Sunday, May 14, 2023


A fresh-faced 21-year-old Lee Remick made her motion picture debut as a luscious baton-twirling high school drum majorette in Elia Kazan’s 1957 classic, A Face in the Crowd.  Remick’s seductive rendering of a precocious but empty-headed teenybopper who quickly becomes the bride of a lecherous drifter turned media celebrity (Andy Griffith) would launch her on the path to movie stardom.

A Face in the Crowd (1957)

Because this first film role so powerfully showcased her sex appeal, she was cast in similar if only slightly more adult roles in her next films. Co-starring with Orson Welles, Paul Newman and Joanne Woodward, she portrayed Tony Franciosa’s flighty, flirty Southern belle wife in The Long, Hot Summer (1958). In Anatomy of a Murder (1959) she was a reckless tease married to soldier Ben Gazzara and central to the murder trial at which attorney James Stewart defended him.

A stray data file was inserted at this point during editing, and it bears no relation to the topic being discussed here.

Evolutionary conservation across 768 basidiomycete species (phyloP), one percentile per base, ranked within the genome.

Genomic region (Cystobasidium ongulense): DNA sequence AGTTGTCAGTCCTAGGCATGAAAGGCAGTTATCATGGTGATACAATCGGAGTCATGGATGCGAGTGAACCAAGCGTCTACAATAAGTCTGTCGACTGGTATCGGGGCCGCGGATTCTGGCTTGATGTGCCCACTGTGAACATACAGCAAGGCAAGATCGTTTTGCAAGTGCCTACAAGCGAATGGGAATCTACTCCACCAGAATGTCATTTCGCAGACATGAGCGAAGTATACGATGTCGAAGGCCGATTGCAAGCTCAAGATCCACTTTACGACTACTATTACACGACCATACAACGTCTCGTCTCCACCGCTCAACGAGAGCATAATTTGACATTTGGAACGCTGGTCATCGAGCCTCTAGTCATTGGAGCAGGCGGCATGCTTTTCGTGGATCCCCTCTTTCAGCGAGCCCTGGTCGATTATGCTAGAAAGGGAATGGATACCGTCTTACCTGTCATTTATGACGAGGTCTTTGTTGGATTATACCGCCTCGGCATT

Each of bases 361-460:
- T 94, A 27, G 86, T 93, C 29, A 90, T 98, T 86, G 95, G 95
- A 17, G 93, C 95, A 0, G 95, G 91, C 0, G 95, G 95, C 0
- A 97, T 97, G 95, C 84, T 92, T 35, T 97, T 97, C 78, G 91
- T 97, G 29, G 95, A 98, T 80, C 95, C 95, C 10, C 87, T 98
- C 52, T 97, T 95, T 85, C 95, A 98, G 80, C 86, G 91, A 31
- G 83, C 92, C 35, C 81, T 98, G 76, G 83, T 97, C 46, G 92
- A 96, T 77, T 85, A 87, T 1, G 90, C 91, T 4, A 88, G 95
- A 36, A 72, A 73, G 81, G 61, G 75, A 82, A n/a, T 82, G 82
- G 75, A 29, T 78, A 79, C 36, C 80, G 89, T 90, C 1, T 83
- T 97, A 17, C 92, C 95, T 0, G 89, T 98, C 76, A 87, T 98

Anatomy of a Murder (1959)

Lee Remick’s much-touted sensuality would prompt 20th Century Fox PR to promote her as “the American Brigitte Bardot,” but the actress resisted the label and rebelled against being typecast. The truth was that Lee was more than a sexy “honey-haired beauty." She had been acting seriously since her teens, studied at the Actors Studio, and before being cast by Kazan in her first film she had already performed on Broadway and appeared many times on most of the live drama anthologies of TV’s Golden Age. In fact, it was one of her performances in a 1956 episode of Robert Montgomery Presents that caught Elia Kazan’s attention when he was casting A Face in the Crowd.

Lee Remick and Jack Palance in "The Last Tycoon" on TV's Playhouse 90 (1957)